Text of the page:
In his Feb. 12 letter, Brown’s attorney also requested copies of all emails and correspondence between Sturdivant, Creekbaum and state Rep. Michael Echols, who is a close ally of Ellis’ and a former member of the Monroe City Council. Brown also sought copies of emails between Echols and several city officials pertaining to the Williams’ investigation as well. Brown did not ask the Civil Service Board to issue a subpoena to Echols.

In another instance, Brown’s attorney appeared to claim that Ellis’ secretary, Lynda McMahan, acted on Ellis’ behalf by trying to interfere with testimony in the city’s administrative investigation of Brown.

Brown’s attorney also sought subpoenas of individuals who could shed light on Brown’s Internal Affairs investigation as well as the investigation of the Williams complaint against DeSadier and others.

Brown wanted to subpoena Mayo to speak “regarding his leadership as the appointing authority, and his knowledge of the Timothy Williams excessive force complaint and criminal investigation.”

“Further, Chief Brown will elicit testimony from Mayor Mayo regarding his role and responsibility as Mayor of the City of Monroe, the role(s) of the City Attorney per city charter and the precedent he has consistently set throughout his 20 years as Mayor regarding the role of the city attorney and each city department head,” stated Brown’s letter.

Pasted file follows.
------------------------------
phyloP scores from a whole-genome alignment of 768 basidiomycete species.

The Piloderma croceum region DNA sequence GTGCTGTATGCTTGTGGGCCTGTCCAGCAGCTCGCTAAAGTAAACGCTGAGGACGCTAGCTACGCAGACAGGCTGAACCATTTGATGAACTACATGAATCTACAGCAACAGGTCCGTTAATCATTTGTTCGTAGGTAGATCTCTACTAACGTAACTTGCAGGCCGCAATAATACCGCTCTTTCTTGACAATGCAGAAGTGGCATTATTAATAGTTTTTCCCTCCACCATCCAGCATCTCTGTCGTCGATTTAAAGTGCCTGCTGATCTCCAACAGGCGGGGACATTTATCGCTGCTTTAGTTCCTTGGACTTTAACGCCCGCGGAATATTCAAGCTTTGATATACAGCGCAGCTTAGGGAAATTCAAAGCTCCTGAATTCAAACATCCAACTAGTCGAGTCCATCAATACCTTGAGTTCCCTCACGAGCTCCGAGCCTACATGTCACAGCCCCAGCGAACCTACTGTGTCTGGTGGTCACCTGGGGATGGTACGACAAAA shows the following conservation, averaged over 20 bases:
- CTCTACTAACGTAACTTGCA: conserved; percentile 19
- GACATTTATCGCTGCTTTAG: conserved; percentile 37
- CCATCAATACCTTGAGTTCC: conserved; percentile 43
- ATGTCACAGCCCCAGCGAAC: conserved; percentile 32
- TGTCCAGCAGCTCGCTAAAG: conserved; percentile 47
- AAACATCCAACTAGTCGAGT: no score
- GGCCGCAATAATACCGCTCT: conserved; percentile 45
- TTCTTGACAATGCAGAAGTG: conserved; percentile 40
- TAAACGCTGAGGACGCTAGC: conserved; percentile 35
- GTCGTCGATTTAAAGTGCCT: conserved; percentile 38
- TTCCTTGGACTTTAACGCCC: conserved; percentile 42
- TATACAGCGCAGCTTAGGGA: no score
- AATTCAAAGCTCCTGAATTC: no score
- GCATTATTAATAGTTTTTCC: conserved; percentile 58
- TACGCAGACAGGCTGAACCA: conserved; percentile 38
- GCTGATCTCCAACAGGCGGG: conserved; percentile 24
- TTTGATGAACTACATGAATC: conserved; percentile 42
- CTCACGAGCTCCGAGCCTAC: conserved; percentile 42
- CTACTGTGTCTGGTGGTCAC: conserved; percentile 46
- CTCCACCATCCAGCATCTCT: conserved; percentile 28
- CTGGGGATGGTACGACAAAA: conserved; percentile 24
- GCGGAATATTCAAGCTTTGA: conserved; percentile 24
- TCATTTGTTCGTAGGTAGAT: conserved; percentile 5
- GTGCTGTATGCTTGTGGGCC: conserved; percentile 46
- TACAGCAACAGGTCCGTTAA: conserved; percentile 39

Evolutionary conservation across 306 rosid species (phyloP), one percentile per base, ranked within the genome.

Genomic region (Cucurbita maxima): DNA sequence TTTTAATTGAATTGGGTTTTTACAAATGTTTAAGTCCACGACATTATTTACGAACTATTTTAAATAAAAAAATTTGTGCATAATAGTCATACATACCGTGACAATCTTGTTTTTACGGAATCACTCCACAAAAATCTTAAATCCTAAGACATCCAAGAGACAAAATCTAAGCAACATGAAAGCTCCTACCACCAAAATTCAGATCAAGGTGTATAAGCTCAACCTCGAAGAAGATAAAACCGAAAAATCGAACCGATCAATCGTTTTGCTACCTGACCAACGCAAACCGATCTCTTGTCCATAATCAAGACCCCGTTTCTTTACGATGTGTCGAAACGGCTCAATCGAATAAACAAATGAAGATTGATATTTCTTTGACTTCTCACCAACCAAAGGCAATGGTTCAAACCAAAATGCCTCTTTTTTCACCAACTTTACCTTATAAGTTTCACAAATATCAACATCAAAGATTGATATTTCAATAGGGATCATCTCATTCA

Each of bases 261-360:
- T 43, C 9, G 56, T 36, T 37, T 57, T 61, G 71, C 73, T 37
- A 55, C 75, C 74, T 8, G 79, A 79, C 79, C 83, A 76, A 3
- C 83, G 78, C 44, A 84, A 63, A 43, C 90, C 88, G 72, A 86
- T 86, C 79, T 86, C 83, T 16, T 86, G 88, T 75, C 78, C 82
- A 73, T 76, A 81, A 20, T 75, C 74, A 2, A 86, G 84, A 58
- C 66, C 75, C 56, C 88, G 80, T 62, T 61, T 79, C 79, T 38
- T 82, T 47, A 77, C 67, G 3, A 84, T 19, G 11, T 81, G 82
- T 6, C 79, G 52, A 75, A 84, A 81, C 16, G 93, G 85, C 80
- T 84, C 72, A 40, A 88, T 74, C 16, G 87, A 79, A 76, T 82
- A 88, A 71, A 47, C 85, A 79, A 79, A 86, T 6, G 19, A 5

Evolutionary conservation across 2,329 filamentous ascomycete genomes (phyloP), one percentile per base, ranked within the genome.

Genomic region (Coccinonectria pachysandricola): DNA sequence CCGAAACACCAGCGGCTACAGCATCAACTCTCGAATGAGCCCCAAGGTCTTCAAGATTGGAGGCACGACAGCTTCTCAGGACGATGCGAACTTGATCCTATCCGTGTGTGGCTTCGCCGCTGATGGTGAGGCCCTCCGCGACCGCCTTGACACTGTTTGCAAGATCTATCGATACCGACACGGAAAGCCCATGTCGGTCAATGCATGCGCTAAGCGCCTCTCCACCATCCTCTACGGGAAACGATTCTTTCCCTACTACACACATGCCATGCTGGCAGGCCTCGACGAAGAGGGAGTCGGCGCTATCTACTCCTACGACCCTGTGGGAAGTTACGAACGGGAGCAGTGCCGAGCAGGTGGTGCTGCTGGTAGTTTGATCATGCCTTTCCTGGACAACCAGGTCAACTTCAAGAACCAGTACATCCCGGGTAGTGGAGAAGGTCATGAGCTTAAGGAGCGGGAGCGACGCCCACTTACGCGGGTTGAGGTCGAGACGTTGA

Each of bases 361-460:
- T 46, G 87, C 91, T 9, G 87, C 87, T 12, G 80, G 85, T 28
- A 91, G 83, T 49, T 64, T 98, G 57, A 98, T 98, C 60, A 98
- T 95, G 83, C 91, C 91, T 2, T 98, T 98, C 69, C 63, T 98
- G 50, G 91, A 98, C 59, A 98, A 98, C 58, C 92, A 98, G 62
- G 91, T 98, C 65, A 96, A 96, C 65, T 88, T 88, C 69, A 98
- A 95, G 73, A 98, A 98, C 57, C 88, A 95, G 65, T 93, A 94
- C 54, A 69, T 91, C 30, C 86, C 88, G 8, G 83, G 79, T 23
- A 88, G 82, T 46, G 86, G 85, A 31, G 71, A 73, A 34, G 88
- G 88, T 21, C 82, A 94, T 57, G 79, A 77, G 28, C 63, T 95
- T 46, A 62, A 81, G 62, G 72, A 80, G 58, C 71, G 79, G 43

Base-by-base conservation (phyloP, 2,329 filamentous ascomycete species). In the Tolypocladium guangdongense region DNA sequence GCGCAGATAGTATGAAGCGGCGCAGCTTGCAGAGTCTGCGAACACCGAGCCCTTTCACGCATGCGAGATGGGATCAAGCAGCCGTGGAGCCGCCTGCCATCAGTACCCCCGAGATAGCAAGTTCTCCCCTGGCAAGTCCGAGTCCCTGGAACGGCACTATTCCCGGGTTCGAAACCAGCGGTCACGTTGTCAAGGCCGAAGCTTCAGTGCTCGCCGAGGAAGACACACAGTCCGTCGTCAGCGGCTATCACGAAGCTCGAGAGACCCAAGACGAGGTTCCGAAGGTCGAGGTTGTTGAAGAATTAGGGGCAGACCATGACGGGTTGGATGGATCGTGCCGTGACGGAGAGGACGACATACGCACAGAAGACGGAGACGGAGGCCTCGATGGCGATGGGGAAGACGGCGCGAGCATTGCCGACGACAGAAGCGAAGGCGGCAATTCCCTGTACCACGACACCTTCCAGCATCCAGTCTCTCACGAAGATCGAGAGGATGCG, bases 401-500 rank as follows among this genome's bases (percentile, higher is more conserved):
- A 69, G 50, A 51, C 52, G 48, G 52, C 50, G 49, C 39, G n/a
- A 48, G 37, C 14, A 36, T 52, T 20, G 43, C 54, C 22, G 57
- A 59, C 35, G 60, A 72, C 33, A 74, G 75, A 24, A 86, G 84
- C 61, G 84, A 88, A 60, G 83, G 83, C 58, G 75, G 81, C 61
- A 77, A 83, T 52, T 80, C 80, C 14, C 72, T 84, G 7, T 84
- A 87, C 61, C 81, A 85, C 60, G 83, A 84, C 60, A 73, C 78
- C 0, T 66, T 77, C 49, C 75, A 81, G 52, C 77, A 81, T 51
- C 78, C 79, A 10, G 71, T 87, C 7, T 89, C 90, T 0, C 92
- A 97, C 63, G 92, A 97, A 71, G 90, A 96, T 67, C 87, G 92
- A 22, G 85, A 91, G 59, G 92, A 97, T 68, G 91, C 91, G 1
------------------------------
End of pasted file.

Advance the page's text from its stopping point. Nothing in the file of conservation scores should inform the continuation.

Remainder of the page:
Though he was mentioned several times in the letter, Zordan was not listed among the 34 individuals to whom subpoenas might be sent. Zordan was the person who terminated Brown and outlined the allegations that Brown concealed the Williams complaint for political gain.

Brown wanted to question Cordell, the Civil Service Board’s chairman, about the board’s “unlawful release” of his termination letter.

Brown’s attorney wanted to issue a subpoena to Fourth Judicial District Attorney Steve Tew to question the district attorney about his knowledge of Williams’ excessive force complaint and the city’s handling of the investigation.